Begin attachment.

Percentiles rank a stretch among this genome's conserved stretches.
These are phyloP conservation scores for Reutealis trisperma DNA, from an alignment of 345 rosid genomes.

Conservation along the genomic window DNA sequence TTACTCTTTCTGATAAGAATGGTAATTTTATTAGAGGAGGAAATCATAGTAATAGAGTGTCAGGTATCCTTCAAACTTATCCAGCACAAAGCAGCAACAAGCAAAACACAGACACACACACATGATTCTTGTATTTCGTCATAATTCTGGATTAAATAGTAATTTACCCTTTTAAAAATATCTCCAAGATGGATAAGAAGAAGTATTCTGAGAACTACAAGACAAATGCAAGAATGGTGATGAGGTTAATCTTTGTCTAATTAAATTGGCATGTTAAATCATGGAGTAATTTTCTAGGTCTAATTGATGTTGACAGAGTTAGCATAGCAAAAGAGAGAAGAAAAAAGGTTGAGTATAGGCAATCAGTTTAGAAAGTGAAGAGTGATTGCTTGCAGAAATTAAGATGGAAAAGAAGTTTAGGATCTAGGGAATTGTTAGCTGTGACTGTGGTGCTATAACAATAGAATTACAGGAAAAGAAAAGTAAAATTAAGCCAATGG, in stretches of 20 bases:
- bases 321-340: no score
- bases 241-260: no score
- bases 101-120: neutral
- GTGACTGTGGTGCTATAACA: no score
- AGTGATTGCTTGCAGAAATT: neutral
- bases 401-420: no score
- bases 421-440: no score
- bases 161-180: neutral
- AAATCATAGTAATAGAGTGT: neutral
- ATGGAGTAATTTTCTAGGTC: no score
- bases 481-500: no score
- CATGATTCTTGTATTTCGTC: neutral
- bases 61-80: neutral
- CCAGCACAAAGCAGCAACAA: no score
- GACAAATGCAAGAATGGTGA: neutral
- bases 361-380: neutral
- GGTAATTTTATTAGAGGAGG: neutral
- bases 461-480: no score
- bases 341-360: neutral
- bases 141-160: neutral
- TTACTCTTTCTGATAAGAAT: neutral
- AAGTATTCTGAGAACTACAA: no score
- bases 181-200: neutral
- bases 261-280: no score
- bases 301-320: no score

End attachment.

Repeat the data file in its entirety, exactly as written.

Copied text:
Percentiles rank a stretch among this genome's conserved stretches.
These are phyloP conservation scores for Reutealis trisperma DNA, from an alignment of 345 rosid genomes.

Conservation along the genomic window DNA sequence TTACTCTTTCTGATAAGAATGGTAATTTTATTAGAGGAGGAAATCATAGTAATAGAGTGTCAGGTATCCTTCAAACTTATCCAGCACAAAGCAGCAACAAGCAAAACACAGACACACACACATGATTCTTGTATTTCGTCATAATTCTGGATTAAATAGTAATTTACCCTTTTAAAAATATCTCCAAGATGGATAAGAAGAAGTATTCTGAGAACTACAAGACAAATGCAAGAATGGTGATGAGGTTAATCTTTGTCTAATTAAATTGGCATGTTAAATCATGGAGTAATTTTCTAGGTCTAATTGATGTTGACAGAGTTAGCATAGCAAAAGAGAGAAGAAAAAAGGTTGAGTATAGGCAATCAGTTTAGAAAGTGAAGAGTGATTGCTTGCAGAAATTAAGATGGAAAAGAAGTTTAGGATCTAGGGAATTGTTAGCTGTGACTGTGGTGCTATAACAATAGAATTACAGGAAAAGAAAAGTAAAATTAAGCCAATGG, in stretches of 20 bases:
- bases 321-340: no score
- bases 241-260: no score
- bases 101-120: neutral
- GTGACTGTGGTGCTATAACA: no score
- AGTGATTGCTTGCAGAAATT: neutral
- bases 401-420: no score
- bases 421-440: no score
- bases 161-180: neutral
- AAATCATAGTAATAGAGTGT: neutral
- ATGGAGTAATTTTCTAGGTC: no score
- bases 481-500: no score
- CATGATTCTTGTATTTCGTC: neutral
- bases 61-80: neutral
- CCAGCACAAAGCAGCAACAA: no score
- GACAAATGCAAGAATGGTGA: neutral
- bases 361-380: neutral
- GGTAATTTTATTAGAGGAGG: neutral
- bases 461-480: no score
- bases 341-360: neutral
- bases 141-160: neutral
- TTACTCTTTCTGATAAGAAT: neutral
- AAGTATTCTGAGAACTACAA: no score
- bases 181-200: neutral
- bases 261-280: no score
- bases 301-320: no score